The biggest contributor to weight management is muscle mass. Muscles use up caloric energy at a rate much higher than fat. Theoretically, having greater muscle mass can increase how much calories you burn at rest. Since we now know that muscle loss occurs at age 30, one of the best things you can do to maintain a healthy weight and stay fit is to start resistance training. Many women shy away from lifting heavy weights due to fear of becoming more muscular than they would like. In reality, it would take hours of training a day to have the muscular physique of a female bodybuilder. Lifting heavy weights for both men and women can help keep your metabolism up and make managing weight easier.
How Much Exercise Do I Need?
One research paper found that combining aerobic and strength training with caloric restriction produced the greatest changes in fat percentage when compared with aerobic exercise and caloric restriction alone. According to the Global Recommendations on Physical Activity for Health, adults age 18 and above should aim for a minimum of two strength training sessions per week and 150 minutes of moderate aerobic exercise each week. Weight lifting can lessen the chance of loss of muscle that can sometimes occur in those who are severely restricting calories. Consuming protein within 30 minutes of the end of your exercise will also help you retain more muscle mass.* Protein also helps you feel fuller longer. In general, your diet should include at least between 40-50 grams of protein for women and approximately 56 grams for men.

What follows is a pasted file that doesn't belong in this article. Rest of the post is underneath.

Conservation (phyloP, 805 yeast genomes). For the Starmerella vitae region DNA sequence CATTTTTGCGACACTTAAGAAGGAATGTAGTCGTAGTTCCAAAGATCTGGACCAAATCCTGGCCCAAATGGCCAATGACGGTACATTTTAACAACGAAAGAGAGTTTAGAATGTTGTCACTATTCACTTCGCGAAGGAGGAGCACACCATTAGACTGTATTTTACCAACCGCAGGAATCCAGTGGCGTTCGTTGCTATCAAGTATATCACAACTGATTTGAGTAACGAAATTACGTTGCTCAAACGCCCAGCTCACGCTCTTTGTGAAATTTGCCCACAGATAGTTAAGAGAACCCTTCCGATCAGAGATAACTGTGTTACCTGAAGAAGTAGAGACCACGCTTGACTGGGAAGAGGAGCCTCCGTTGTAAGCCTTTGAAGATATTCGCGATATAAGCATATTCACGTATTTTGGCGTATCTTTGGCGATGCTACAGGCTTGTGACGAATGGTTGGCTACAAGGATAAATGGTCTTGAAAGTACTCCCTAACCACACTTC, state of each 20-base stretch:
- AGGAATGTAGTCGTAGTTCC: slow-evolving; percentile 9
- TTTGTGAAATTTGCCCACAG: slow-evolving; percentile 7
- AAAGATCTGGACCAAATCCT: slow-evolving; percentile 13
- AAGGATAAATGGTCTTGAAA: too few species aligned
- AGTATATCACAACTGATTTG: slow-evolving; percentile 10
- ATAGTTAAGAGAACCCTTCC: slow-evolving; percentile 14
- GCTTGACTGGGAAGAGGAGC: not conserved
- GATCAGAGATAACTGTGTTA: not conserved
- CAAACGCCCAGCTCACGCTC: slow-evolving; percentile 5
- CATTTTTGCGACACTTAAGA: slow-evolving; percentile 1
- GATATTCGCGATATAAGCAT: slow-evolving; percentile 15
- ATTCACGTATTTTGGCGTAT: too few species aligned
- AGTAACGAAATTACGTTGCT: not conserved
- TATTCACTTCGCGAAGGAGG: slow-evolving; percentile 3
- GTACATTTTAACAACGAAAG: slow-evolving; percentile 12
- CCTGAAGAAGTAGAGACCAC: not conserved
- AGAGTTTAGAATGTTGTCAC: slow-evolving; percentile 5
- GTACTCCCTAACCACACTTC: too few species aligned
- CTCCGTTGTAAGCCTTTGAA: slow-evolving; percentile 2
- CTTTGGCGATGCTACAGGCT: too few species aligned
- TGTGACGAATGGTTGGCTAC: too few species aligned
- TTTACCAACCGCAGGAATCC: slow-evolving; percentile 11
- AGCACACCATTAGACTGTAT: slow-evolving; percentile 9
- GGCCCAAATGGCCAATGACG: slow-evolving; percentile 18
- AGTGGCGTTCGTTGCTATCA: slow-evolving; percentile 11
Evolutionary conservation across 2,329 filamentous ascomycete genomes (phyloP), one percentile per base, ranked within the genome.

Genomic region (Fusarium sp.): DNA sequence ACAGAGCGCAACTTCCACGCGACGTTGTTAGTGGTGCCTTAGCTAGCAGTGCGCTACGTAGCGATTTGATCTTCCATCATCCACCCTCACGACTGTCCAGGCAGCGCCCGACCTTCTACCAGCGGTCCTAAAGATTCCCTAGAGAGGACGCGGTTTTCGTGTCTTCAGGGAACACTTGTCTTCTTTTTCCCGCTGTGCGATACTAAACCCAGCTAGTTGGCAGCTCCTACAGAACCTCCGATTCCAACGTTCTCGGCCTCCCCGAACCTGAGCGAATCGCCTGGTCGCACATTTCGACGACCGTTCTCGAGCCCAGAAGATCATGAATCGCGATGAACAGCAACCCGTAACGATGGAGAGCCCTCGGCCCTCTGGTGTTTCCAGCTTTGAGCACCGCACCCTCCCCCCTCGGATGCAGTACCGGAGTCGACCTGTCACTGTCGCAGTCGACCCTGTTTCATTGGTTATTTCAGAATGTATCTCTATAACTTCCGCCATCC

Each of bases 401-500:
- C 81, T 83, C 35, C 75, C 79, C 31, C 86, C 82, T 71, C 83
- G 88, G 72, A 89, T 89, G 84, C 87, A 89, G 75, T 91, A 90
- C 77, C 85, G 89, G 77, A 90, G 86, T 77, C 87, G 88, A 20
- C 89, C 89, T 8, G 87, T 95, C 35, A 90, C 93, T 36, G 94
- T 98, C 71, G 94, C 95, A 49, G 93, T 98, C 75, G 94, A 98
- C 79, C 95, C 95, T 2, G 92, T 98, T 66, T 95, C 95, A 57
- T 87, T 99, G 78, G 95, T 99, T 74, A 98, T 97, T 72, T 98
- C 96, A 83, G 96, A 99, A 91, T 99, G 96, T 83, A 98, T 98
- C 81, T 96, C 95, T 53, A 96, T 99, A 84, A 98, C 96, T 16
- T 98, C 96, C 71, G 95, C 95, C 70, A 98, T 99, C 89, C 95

Supplements for Weight and Fitness Support
There is no such thing as a magic pill for shedding excess weight. In fact, many pills marketed for dropping weight contain harmful ingredients with dubious claims. At Nature’s Lab we believe supplements can complement balanced eating habits and physical activity to enhance overall health.* Here are some of our picks for supplements that support your fitness.
Apple Cider Vinegar with Chromium: Apple cider vinegar may help you feel more full and satiated after eating. New studies suggest ACV may support the body's use of food as fuel, which supports weight management. Instead of grappling with the extremely sour taste of apple cider vinegar, you can try our easy-to-take capsules.* To further enhance fuel breakdown, this supplement includes 500 mcg of chromium per capsule.*
14-Day Colon Cleanse: A healthy gut is the foundation for all aspects of wellness, including getting fit.* Imbalances in the digestive tract may make it more difficult to maintain a healthy weight.* Our 14-Day Colon Cleanse provides beneficial gut-friendly ingredients such as flaxseed powder, aloe vera, MCT oil and probiotics to support your digestive system.*
Acetyl L-Carnitine: The amino acid L-carnitine helps transport fatty acids into cells for use as fuel. Research suggests supplementing with acetyl l-carnitine supports the breakdown of fatty acids and other food components which is important for energy metabolism.*
By taking care of your gut with plenty of fiber-rich foods, getting 150 minutes of aerobic exercise, completing two strength training workouts per week and taking in lean protein, especially right after working out, you can help your body achieve a fitter state.